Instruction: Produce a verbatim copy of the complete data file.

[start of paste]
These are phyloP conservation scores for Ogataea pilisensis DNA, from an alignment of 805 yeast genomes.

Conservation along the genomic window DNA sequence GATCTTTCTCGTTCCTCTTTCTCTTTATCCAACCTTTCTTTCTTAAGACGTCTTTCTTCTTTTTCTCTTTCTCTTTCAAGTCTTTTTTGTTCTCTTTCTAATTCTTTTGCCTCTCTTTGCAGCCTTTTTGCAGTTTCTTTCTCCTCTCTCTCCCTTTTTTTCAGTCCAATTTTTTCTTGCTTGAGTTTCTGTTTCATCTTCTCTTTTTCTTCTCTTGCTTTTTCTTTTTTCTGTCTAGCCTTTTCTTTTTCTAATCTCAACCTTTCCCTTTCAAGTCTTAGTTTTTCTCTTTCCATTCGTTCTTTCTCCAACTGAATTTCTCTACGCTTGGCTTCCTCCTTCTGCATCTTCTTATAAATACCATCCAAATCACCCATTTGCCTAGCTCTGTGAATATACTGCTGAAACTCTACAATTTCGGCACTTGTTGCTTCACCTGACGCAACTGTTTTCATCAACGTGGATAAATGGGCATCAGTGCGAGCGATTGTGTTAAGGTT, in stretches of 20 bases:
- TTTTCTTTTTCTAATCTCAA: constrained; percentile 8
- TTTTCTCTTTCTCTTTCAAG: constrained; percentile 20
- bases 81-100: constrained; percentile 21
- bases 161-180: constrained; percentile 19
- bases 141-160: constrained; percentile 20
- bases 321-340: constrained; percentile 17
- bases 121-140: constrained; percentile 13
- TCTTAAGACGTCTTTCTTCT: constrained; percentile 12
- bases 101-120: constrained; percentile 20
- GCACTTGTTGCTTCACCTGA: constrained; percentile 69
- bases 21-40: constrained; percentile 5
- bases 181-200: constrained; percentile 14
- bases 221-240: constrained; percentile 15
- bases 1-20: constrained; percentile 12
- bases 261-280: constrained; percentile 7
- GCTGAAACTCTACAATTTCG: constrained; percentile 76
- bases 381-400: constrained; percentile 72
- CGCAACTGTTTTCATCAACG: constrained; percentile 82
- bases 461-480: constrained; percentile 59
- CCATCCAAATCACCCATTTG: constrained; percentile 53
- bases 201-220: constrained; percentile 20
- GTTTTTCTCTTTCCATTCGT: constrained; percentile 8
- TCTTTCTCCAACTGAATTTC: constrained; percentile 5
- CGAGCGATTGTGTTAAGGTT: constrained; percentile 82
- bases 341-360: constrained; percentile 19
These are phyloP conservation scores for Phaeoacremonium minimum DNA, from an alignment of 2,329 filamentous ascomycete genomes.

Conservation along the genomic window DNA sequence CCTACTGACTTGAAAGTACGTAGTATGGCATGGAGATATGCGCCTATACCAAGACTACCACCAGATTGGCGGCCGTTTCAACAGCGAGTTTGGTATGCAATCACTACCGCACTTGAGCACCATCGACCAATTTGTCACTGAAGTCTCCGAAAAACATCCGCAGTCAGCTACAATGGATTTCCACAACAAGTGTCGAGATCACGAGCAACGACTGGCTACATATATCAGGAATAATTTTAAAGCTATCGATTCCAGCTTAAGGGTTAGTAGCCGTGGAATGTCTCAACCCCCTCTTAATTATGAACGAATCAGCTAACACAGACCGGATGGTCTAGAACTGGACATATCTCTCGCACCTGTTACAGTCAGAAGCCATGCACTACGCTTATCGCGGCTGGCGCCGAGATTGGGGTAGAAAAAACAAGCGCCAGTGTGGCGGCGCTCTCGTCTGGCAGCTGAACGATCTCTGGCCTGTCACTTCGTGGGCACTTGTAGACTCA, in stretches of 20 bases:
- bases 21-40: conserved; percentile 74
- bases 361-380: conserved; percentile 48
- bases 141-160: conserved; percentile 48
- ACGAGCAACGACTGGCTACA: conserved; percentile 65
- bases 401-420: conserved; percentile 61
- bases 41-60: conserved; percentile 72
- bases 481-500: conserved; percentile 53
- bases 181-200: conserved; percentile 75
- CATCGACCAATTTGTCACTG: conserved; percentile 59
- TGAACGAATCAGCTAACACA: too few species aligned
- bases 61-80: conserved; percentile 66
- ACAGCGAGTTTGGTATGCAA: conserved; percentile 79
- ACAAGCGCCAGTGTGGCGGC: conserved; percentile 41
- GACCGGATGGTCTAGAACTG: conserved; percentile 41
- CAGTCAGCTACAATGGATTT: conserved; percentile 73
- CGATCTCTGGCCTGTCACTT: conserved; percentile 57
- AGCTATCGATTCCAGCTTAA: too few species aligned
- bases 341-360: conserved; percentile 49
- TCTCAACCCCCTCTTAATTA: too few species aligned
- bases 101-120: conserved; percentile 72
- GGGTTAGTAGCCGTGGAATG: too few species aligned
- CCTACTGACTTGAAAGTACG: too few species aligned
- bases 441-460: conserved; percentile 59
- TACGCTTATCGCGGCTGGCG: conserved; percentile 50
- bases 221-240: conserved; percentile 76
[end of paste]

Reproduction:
These are phyloP conservation scores for Ogataea pilisensis DNA, from an alignment of 805 yeast genomes.

Conservation along the genomic window DNA sequence GATCTTTCTCGTTCCTCTTTCTCTTTATCCAACCTTTCTTTCTTAAGACGTCTTTCTTCTTTTTCTCTTTCTCTTTCAAGTCTTTTTTGTTCTCTTTCTAATTCTTTTGCCTCTCTTTGCAGCCTTTTTGCAGTTTCTTTCTCCTCTCTCTCCCTTTTTTTCAGTCCAATTTTTTCTTGCTTGAGTTTCTGTTTCATCTTCTCTTTTTCTTCTCTTGCTTTTTCTTTTTTCTGTCTAGCCTTTTCTTTTTCTAATCTCAACCTTTCCCTTTCAAGTCTTAGTTTTTCTCTTTCCATTCGTTCTTTCTCCAACTGAATTTCTCTACGCTTGGCTTCCTCCTTCTGCATCTTCTTATAAATACCATCCAAATCACCCATTTGCCTAGCTCTGTGAATATACTGCTGAAACTCTACAATTTCGGCACTTGTTGCTTCACCTGACGCAACTGTTTTCATCAACGTGGATAAATGGGCATCAGTGCGAGCGATTGTGTTAAGGTT, in stretches of 20 bases:
- TTTTCTTTTTCTAATCTCAA: constrained; percentile 8
- TTTTCTCTTTCTCTTTCAAG: constrained; percentile 20
- bases 81-100: constrained; percentile 21
- bases 161-180: constrained; percentile 19
- bases 141-160: constrained; percentile 20
- bases 321-340: constrained; percentile 17
- bases 121-140: constrained; percentile 13
- TCTTAAGACGTCTTTCTTCT: constrained; percentile 12
- bases 101-120: constrained; percentile 20
- GCACTTGTTGCTTCACCTGA: constrained; percentile 69
- bases 21-40: constrained; percentile 5
- bases 181-200: constrained; percentile 14
- bases 221-240: constrained; percentile 15
- bases 1-20: constrained; percentile 12
- bases 261-280: constrained; percentile 7
- GCTGAAACTCTACAATTTCG: constrained; percentile 76
- bases 381-400: constrained; percentile 72
- CGCAACTGTTTTCATCAACG: constrained; percentile 82
- bases 461-480: constrained; percentile 59
- CCATCCAAATCACCCATTTG: constrained; percentile 53
- bases 201-220: constrained; percentile 20
- GTTTTTCTCTTTCCATTCGT: constrained; percentile 8
- TCTTTCTCCAACTGAATTTC: constrained; percentile 5
- CGAGCGATTGTGTTAAGGTT: constrained; percentile 82
- bases 341-360: constrained; percentile 19
These are phyloP conservation scores for Phaeoacremonium minimum DNA, from an alignment of 2,329 filamentous ascomycete genomes.

Conservation along the genomic window DNA sequence CCTACTGACTTGAAAGTACGTAGTATGGCATGGAGATATGCGCCTATACCAAGACTACCACCAGATTGGCGGCCGTTTCAACAGCGAGTTTGGTATGCAATCACTACCGCACTTGAGCACCATCGACCAATTTGTCACTGAAGTCTCCGAAAAACATCCGCAGTCAGCTACAATGGATTTCCACAACAAGTGTCGAGATCACGAGCAACGACTGGCTACATATATCAGGAATAATTTTAAAGCTATCGATTCCAGCTTAAGGGTTAGTAGCCGTGGAATGTCTCAACCCCCTCTTAATTATGAACGAATCAGCTAACACAGACCGGATGGTCTAGAACTGGACATATCTCTCGCACCTGTTACAGTCAGAAGCCATGCACTACGCTTATCGCGGCTGGCGCCGAGATTGGGGTAGAAAAAACAAGCGCCAGTGTGGCGGCGCTCTCGTCTGGCAGCTGAACGATCTCTGGCCTGTCACTTCGTGGGCACTTGTAGACTCA, in stretches of 20 bases:
- bases 21-40: conserved; percentile 74
- bases 361-380: conserved; percentile 48
- bases 141-160: conserved; percentile 48
- ACGAGCAACGACTGGCTACA: conserved; percentile 65
- bases 401-420: conserved; percentile 61
- bases 41-60: conserved; percentile 72
- bases 481-500: conserved; percentile 53
- bases 181-200: conserved; percentile 75
- CATCGACCAATTTGTCACTG: conserved; percentile 59
- TGAACGAATCAGCTAACACA: too few species aligned
- bases 61-80: conserved; percentile 66
- ACAGCGAGTTTGGTATGCAA: conserved; percentile 79
- ACAAGCGCCAGTGTGGCGGC: conserved; percentile 41
- GACCGGATGGTCTAGAACTG: conserved; percentile 41
- CAGTCAGCTACAATGGATTT: conserved; percentile 73
- CGATCTCTGGCCTGTCACTT: conserved; percentile 57
- AGCTATCGATTCCAGCTTAA: too few species aligned
- bases 341-360: conserved; percentile 49
- TCTCAACCCCCTCTTAATTA: too few species aligned
- bases 101-120: conserved; percentile 72
- GGGTTAGTAGCCGTGGAATG: too few species aligned
- CCTACTGACTTGAAAGTACG: too few species aligned
- bases 441-460: conserved; percentile 59
- TACGCTTATCGCGGCTGGCG: conserved; percentile 50
- bases 221-240: conserved; percentile 76